Puritan Argumentative Essay

Decent Essays

The Puritan settler’s beliefs in the relationship between individuals, God, and the community during the seventeenth century in New England created a sense of us (the Puritans) vs. them (the Native Americans and non-Puritan colonists), who hindered the idea of a city upon a hill, the perfect Christian community. From John Winthrop’s sermon warning the first settlers of New England about the retributions God would bring to the community if individuals broke there covenant with God (Winthrop 17-20). To the way, those same beliefs, brought over by the first Puritan settlers, affected the future interactions Puritans would have with Native Americans during the times of declension, and their views towards them as seen in Mary Rowlandson’s narrative. …show more content…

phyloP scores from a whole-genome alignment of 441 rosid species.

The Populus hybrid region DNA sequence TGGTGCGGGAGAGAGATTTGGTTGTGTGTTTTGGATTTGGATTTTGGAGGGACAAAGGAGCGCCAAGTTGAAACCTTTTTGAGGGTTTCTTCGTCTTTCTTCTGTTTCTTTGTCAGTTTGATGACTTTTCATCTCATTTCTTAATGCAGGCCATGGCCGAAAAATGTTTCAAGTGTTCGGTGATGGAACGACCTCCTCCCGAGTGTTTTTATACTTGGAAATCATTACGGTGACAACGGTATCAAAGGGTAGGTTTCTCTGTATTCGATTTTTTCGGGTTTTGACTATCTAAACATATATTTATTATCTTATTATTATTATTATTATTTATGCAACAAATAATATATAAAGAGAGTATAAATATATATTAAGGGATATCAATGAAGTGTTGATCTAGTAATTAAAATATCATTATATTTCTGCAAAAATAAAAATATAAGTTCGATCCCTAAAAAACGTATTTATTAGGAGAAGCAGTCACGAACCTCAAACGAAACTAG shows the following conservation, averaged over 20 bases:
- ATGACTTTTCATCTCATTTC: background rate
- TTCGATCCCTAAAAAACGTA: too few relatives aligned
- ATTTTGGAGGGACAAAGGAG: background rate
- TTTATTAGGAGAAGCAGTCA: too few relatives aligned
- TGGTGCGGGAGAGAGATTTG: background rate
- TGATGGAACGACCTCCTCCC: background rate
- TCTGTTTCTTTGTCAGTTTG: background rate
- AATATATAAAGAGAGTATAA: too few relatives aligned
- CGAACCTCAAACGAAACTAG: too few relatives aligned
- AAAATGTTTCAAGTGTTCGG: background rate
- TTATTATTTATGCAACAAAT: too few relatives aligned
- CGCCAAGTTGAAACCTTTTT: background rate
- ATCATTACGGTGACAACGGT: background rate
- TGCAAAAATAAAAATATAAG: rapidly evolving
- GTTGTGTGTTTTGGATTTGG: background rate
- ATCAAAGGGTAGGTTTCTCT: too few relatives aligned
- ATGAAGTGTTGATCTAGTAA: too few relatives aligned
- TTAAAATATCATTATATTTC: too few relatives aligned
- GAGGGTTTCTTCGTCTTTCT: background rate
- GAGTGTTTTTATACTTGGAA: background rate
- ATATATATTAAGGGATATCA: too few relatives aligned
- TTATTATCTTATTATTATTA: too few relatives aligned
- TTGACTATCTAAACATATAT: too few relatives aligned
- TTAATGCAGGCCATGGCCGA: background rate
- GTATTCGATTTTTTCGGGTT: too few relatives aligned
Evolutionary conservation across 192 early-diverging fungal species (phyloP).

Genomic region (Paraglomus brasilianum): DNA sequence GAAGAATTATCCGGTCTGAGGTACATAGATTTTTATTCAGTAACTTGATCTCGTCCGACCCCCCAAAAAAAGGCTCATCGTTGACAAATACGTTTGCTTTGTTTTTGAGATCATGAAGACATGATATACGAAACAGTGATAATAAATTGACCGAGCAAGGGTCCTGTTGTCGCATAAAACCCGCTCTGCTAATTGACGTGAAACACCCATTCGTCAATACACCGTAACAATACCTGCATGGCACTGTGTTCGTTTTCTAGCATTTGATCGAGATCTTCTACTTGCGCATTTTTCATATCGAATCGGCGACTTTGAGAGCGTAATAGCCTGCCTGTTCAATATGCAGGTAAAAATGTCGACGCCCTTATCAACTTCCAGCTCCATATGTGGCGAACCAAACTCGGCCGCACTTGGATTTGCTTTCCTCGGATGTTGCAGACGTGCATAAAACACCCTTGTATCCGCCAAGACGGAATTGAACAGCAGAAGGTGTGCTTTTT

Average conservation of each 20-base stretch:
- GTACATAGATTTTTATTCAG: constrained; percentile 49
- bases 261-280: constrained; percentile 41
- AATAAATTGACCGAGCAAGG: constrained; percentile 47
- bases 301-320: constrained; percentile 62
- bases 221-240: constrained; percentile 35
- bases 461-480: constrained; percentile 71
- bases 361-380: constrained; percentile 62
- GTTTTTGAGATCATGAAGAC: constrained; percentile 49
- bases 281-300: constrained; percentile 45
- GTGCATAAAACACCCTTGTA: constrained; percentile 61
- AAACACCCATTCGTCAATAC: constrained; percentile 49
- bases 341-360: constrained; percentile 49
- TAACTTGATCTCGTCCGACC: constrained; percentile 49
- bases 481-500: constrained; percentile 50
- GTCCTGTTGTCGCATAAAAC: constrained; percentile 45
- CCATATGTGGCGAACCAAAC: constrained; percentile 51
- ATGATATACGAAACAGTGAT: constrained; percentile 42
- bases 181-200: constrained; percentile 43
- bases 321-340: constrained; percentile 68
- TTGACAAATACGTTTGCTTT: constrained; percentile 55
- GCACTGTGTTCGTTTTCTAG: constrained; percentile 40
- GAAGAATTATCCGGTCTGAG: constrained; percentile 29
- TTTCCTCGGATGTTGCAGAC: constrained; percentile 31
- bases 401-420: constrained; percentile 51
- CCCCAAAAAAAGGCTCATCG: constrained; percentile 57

Casper and Richard O. Davies “Individuals could do nothing about their predestination: God’s grace alone, not good deeds, determined their fates” (Casper and Davies, 17). This relationship between God and the individual would affect the way Puritan colonists’ interpreted individual success as a way of knowing their fate, which separated the rich from the poor, who would not be saved (Winthrop, 18). This idea of individualism would help create the mentality of us vs them, as seen in Mary Rowlandson’s narrative where she views the behavior of the Native Americans as savagery and describes them as “heathens” as lesser beings than herself (Rowlandson, 19). The idea of individualism allows the Puritan colonists to view the Native American behaviors as uncivilized compared to their own, which then they use to interpret their behaviors as favorable to God and the behavior of the Native Americans as demonized or against God. Which then begins to create a view of Native Americans as enemies that hinder the idea of a city upon a hill or a barrier in creating the perfect Christian community. Which in turn creates the conflicts between the colonists and the Native Americans as they attempt to convert them into Christianity as seen with the praying Indians in Rowlandson’s narrative

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